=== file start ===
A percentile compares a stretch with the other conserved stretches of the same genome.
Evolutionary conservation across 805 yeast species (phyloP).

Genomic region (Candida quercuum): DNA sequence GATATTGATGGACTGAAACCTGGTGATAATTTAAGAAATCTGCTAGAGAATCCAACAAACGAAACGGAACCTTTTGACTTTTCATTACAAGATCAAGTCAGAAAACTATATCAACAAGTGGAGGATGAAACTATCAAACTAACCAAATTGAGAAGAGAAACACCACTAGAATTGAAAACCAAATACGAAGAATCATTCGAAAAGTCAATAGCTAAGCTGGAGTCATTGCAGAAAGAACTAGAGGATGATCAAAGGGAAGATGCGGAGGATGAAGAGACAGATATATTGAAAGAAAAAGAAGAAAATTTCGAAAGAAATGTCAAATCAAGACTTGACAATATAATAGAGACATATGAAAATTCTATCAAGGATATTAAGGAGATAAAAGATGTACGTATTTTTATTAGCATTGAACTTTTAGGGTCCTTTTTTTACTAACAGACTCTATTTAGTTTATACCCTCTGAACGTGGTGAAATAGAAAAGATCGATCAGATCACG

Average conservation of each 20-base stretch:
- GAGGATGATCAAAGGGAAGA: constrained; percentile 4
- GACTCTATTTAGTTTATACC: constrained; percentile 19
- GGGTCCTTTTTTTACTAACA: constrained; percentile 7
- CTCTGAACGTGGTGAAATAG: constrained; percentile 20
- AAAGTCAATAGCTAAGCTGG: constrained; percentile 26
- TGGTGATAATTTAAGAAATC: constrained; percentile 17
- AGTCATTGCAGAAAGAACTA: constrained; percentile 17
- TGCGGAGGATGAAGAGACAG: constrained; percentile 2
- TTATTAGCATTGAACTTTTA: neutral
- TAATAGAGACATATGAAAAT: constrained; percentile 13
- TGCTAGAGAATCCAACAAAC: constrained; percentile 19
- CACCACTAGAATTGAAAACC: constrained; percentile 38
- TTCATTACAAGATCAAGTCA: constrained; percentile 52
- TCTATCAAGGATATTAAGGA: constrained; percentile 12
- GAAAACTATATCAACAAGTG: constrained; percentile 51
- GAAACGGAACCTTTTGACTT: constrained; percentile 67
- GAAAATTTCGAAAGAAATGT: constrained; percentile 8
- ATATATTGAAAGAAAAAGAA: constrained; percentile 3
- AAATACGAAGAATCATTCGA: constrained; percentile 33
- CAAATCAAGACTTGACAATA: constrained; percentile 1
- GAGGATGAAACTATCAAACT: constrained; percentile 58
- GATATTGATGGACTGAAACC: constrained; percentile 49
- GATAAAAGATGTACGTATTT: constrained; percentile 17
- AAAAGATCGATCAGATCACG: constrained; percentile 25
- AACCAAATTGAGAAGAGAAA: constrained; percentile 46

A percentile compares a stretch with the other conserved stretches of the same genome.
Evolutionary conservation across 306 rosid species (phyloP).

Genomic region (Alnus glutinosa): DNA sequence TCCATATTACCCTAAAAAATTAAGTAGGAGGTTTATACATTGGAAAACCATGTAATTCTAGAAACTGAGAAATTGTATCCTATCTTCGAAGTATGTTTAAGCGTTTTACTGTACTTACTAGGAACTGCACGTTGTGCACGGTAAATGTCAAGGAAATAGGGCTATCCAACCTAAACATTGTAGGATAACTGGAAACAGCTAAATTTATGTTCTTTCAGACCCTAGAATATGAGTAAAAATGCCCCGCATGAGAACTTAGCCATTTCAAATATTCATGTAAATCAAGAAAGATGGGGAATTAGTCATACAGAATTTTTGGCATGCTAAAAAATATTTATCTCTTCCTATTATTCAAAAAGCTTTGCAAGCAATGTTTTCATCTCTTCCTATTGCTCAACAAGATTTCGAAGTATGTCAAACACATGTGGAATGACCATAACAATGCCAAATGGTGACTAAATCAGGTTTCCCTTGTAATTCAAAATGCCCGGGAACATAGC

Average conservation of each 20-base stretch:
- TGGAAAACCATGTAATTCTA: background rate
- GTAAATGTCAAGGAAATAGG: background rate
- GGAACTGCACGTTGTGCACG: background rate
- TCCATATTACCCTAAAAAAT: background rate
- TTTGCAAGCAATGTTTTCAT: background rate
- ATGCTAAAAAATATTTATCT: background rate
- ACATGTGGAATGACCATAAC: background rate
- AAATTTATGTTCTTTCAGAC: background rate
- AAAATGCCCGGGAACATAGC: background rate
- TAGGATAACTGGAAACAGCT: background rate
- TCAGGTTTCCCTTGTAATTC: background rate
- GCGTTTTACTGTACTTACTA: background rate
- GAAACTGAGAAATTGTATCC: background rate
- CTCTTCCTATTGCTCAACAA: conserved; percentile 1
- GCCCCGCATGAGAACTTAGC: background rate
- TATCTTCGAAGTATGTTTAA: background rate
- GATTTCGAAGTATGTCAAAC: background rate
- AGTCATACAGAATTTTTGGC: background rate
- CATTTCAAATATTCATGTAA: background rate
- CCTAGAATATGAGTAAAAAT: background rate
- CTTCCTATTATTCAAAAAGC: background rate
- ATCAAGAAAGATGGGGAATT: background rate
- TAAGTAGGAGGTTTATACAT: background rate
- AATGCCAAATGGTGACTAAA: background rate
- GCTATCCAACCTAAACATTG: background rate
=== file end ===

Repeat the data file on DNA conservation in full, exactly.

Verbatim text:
A percentile compares a stretch with the other conserved stretches of the same genome.
Evolutionary conservation across 805 yeast species (phyloP).

Genomic region (Candida quercuum): DNA sequence GATATTGATGGACTGAAACCTGGTGATAATTTAAGAAATCTGCTAGAGAATCCAACAAACGAAACGGAACCTTTTGACTTTTCATTACAAGATCAAGTCAGAAAACTATATCAACAAGTGGAGGATGAAACTATCAAACTAACCAAATTGAGAAGAGAAACACCACTAGAATTGAAAACCAAATACGAAGAATCATTCGAAAAGTCAATAGCTAAGCTGGAGTCATTGCAGAAAGAACTAGAGGATGATCAAAGGGAAGATGCGGAGGATGAAGAGACAGATATATTGAAAGAAAAAGAAGAAAATTTCGAAAGAAATGTCAAATCAAGACTTGACAATATAATAGAGACATATGAAAATTCTATCAAGGATATTAAGGAGATAAAAGATGTACGTATTTTTATTAGCATTGAACTTTTAGGGTCCTTTTTTTACTAACAGACTCTATTTAGTTTATACCCTCTGAACGTGGTGAAATAGAAAAGATCGATCAGATCACG

Average conservation of each 20-base stretch:
- GAGGATGATCAAAGGGAAGA: constrained; percentile 4
- GACTCTATTTAGTTTATACC: constrained; percentile 19
- GGGTCCTTTTTTTACTAACA: constrained; percentile 7
- CTCTGAACGTGGTGAAATAG: constrained; percentile 20
- AAAGTCAATAGCTAAGCTGG: constrained; percentile 26
- TGGTGATAATTTAAGAAATC: constrained; percentile 17
- AGTCATTGCAGAAAGAACTA: constrained; percentile 17
- TGCGGAGGATGAAGAGACAG: constrained; percentile 2
- TTATTAGCATTGAACTTTTA: neutral
- TAATAGAGACATATGAAAAT: constrained; percentile 13
- TGCTAGAGAATCCAACAAAC: constrained; percentile 19
- CACCACTAGAATTGAAAACC: constrained; percentile 38
- TTCATTACAAGATCAAGTCA: constrained; percentile 52
- TCTATCAAGGATATTAAGGA: constrained; percentile 12
- GAAAACTATATCAACAAGTG: constrained; percentile 51
- GAAACGGAACCTTTTGACTT: constrained; percentile 67
- GAAAATTTCGAAAGAAATGT: constrained; percentile 8
- ATATATTGAAAGAAAAAGAA: constrained; percentile 3
- AAATACGAAGAATCATTCGA: constrained; percentile 33
- CAAATCAAGACTTGACAATA: constrained; percentile 1
- GAGGATGAAACTATCAAACT: constrained; percentile 58
- GATATTGATGGACTGAAACC: constrained; percentile 49
- GATAAAAGATGTACGTATTT: constrained; percentile 17
- AAAAGATCGATCAGATCACG: constrained; percentile 25
- AACCAAATTGAGAAGAGAAA: constrained; percentile 46

A percentile compares a stretch with the other conserved stretches of the same genome.
Evolutionary conservation across 306 rosid species (phyloP).

Genomic region (Alnus glutinosa): DNA sequence TCCATATTACCCTAAAAAATTAAGTAGGAGGTTTATACATTGGAAAACCATGTAATTCTAGAAACTGAGAAATTGTATCCTATCTTCGAAGTATGTTTAAGCGTTTTACTGTACTTACTAGGAACTGCACGTTGTGCACGGTAAATGTCAAGGAAATAGGGCTATCCAACCTAAACATTGTAGGATAACTGGAAACAGCTAAATTTATGTTCTTTCAGACCCTAGAATATGAGTAAAAATGCCCCGCATGAGAACTTAGCCATTTCAAATATTCATGTAAATCAAGAAAGATGGGGAATTAGTCATACAGAATTTTTGGCATGCTAAAAAATATTTATCTCTTCCTATTATTCAAAAAGCTTTGCAAGCAATGTTTTCATCTCTTCCTATTGCTCAACAAGATTTCGAAGTATGTCAAACACATGTGGAATGACCATAACAATGCCAAATGGTGACTAAATCAGGTTTCCCTTGTAATTCAAAATGCCCGGGAACATAGC

Average conservation of each 20-base stretch:
- TGGAAAACCATGTAATTCTA: background rate
- GTAAATGTCAAGGAAATAGG: background rate
- GGAACTGCACGTTGTGCACG: background rate
- TCCATATTACCCTAAAAAAT: background rate
- TTTGCAAGCAATGTTTTCAT: background rate
- ATGCTAAAAAATATTTATCT: background rate
- ACATGTGGAATGACCATAAC: background rate
- AAATTTATGTTCTTTCAGAC: background rate
- AAAATGCCCGGGAACATAGC: background rate
- TAGGATAACTGGAAACAGCT: background rate
- TCAGGTTTCCCTTGTAATTC: background rate
- GCGTTTTACTGTACTTACTA: background rate
- GAAACTGAGAAATTGTATCC: background rate
- CTCTTCCTATTGCTCAACAA: conserved; percentile 1
- GCCCCGCATGAGAACTTAGC: background rate
- TATCTTCGAAGTATGTTTAA: background rate
- GATTTCGAAGTATGTCAAAC: background rate
- AGTCATACAGAATTTTTGGC: background rate
- CATTTCAAATATTCATGTAA: background rate
- CCTAGAATATGAGTAAAAAT: background rate
- CTTCCTATTATTCAAAAAGC: background rate
- ATCAAGAAAGATGGGGAATT: background rate
- TAAGTAGGAGGTTTATACAT: background rate
- AATGCCAAATGGTGACTAAA: background rate
- GCTATCCAACCTAAACATTG: background rate